Treatment and Control of Moss In Lawns

By first understanding why moss is growing, we can also understand the correlation of what is happening in the health of the lawn that it is allowing the moss to grow at all.

Moss thrives and grows in soil conditions that are usually moist and wet and heavily shaded. While in contrast, lawns will not tolerate growing under those same conditions of excessive moisture and combined shade. So with this in mind, if we have moss in our lawn, then we have optimal growing conditions for that moss to thrive, while also having the same conditions which causes lawns to deteriorate in health and to die off while living under those same environmental conditions.

So by removing the problematic conditions that cause moss to grow, we simultaneously improve the conditions in which lawns will grow and thrive. The purpose of this article then will be to improve environmental conditions to most greatly favor the lawn, while becoming the most hostile in which moss can grow, thereby removing the moss problem altogether and improving lawn health.

The number one environmental condition that favors moss and weakens lawns is when there is too much shade covering any lawn area. Therefore removing excessive shade is our highest priority to tackle the problem of moss in lawns.

Prune back all excessive growth from trees and shrubs to increase the amount of direct sunlight to the affected lawn area as much as possible. The more direct sunlight we can bring onto the lawn, the better. Moss will not grow in direct sun, and lawns love direct sunlight.

Continue to remove all other environmental conditions in the yard which may be causing excessive shade onto the lawn. This may be any type of shelter, fencing, shed, or other structure that can be moved to another place in the yard. Whatever object that can be moved away from the lawn, which is causing shade to the lawn, should be moved.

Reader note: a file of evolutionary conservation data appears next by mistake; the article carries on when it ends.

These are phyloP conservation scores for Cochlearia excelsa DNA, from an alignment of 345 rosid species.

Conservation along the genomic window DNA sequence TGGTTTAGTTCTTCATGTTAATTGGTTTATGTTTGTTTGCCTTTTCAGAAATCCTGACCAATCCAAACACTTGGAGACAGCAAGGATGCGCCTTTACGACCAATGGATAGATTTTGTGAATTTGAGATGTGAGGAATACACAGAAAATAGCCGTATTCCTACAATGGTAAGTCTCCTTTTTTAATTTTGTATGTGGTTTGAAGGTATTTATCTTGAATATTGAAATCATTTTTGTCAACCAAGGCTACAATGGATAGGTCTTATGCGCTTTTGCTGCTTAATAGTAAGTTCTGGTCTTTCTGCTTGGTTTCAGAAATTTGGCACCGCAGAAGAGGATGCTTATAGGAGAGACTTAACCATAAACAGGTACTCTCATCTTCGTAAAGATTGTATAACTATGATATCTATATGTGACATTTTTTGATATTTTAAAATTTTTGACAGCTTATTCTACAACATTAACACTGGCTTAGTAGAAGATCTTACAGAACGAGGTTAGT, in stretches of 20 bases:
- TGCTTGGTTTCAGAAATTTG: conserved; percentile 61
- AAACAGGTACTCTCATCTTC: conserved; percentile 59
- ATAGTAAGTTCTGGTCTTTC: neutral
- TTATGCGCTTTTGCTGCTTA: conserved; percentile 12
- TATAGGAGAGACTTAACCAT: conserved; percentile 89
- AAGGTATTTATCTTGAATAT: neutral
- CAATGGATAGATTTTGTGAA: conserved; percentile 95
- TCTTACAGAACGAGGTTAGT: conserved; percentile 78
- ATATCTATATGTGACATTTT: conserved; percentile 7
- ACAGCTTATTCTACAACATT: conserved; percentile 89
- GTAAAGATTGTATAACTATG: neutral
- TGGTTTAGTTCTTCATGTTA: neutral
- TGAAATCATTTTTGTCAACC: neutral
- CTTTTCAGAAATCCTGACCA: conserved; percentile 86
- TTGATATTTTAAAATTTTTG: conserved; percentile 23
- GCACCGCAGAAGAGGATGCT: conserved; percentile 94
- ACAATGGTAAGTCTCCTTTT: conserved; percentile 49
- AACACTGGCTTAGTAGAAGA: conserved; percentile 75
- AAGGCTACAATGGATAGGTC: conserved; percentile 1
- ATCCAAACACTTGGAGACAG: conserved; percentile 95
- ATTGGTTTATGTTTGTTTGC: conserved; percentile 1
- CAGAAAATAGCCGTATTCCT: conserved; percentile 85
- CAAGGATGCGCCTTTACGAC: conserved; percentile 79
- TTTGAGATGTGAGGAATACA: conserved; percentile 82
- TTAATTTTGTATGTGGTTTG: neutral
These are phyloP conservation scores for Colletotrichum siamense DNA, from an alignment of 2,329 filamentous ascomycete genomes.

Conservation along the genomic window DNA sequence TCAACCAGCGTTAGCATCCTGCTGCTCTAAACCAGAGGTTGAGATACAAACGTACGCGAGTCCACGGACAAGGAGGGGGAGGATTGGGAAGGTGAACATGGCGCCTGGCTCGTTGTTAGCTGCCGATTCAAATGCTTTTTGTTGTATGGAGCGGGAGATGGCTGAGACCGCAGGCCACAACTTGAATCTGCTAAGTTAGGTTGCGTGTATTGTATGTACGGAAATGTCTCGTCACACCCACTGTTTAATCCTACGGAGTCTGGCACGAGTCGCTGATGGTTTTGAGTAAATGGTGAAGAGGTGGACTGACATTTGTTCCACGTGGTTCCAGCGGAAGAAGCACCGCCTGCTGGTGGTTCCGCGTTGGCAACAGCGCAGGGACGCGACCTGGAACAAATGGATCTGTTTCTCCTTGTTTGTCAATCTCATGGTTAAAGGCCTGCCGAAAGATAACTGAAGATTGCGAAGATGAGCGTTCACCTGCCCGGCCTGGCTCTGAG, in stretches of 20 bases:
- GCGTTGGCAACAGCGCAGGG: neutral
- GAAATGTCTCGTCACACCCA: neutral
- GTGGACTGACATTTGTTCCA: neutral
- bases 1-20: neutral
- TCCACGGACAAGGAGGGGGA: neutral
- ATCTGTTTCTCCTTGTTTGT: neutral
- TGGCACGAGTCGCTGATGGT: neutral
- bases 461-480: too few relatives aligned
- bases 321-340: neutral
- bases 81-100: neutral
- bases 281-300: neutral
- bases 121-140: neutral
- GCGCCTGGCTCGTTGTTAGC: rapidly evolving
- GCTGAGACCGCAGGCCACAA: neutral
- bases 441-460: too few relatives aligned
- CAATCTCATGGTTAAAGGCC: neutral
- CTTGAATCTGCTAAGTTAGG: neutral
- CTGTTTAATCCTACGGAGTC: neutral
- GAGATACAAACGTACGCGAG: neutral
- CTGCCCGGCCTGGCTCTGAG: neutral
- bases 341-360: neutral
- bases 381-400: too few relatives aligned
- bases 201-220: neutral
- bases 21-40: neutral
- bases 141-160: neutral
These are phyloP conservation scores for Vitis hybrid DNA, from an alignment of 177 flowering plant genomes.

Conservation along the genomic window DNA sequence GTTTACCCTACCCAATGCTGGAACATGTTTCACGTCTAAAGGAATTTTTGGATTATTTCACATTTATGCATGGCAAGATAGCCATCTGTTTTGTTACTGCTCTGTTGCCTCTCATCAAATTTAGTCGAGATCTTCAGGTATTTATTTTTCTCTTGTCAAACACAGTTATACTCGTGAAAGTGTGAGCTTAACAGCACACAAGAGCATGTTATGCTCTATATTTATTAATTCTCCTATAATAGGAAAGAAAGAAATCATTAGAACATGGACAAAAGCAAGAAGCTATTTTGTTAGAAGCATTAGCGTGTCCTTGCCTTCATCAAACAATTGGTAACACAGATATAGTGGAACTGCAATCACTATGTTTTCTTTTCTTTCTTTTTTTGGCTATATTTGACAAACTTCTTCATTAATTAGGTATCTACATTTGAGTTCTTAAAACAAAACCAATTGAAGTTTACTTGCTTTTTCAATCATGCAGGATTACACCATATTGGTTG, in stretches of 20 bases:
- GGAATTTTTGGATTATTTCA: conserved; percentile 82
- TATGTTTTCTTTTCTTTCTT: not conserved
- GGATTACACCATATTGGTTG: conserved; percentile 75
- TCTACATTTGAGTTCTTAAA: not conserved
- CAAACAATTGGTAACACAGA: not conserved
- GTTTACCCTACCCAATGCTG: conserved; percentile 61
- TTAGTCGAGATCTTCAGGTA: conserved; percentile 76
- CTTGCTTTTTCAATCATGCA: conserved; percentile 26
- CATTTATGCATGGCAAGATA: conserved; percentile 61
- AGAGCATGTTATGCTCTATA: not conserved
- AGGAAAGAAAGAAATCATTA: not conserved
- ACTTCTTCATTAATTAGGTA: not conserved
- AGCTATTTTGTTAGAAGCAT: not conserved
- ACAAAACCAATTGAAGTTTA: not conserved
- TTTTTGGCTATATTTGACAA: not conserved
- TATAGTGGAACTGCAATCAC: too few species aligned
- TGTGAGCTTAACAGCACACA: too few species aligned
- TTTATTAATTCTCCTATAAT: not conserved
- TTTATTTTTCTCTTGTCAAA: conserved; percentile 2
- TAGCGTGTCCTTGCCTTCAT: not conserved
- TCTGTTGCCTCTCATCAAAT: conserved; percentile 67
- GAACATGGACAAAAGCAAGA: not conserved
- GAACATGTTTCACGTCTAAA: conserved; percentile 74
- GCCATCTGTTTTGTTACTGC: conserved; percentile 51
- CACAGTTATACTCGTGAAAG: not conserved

In areas where there is shade caused by objects which cannot be moved, like permanent fencing, a fixed shed or even the side of the house itself, then it may be a better option to remove the lawn altogether in that area and plant a shade tolerant garden bed, or to add paving, or outdoor storage or similar to that area, and to remove the lawn permanently.

The other major factor which encourages the growth of moss in lawns, as well as the deterioration of lawns, is the presence of large amounts of moisture that stay present in the soil for extended periods of time. So by removing this excessive moisture in these lawn areas that may be affected by moss, we then create a much more hostile growing environment for that moss to ever take hold.

This involves adjusting our lawn watering schedules if necessary, as well as making soil improvements if the soil itself is retaining too much water in its profile for too long.

We cannot cover all the factors involved in correct lawn watering in this article, as that is a long article in itself. Suffice to say that the homeowner should monitor the watering schedule at their property to determine if these can be reduced. This is an important factor, and any reduction to the water being applied to any lawn area affected by moss, is very important.

Next, we want to treat the soil itself in the affected area where moss is growing.

First dig out and dispose of the moss from the area.

Then we want to dig into the soil to determine its condition. Is the soil heavily compacted? Then we will need to heavily aerate and break up that soil. If the soil is very wet, then adjustments will need to be made to the soil so that water is more able to freely flow away. This is most often the case with clay or very silty soils, whereby we would then want to remove some of that soil and replace it with a coarse sand. The coarse sand is then mixed in with existing soil so that the area becomes more free draining of water.

If this type of soil improvement is undertaken, then we would want to treat the soil at a depth of up to a foot deep, turning over the soil and mixing in plenty of coarse sand, before finally levelling off and compacting the soil again.

For clay based soils, there are many different types of clay breaker products available to help treat clay soils, such as Gypsum type products. These should be strongly considered for use on clay soils where drainage is an issue for lawns.

After these soil repairs, we can then choose one of several options to repair the lawn itself, dependent on what type of lawn we have growing. Those choices will be to install new sod, or to re-seed the lawn area, or to allow the lawn to spread over the repaired soil area on its own – if the lawn is a runner type grass.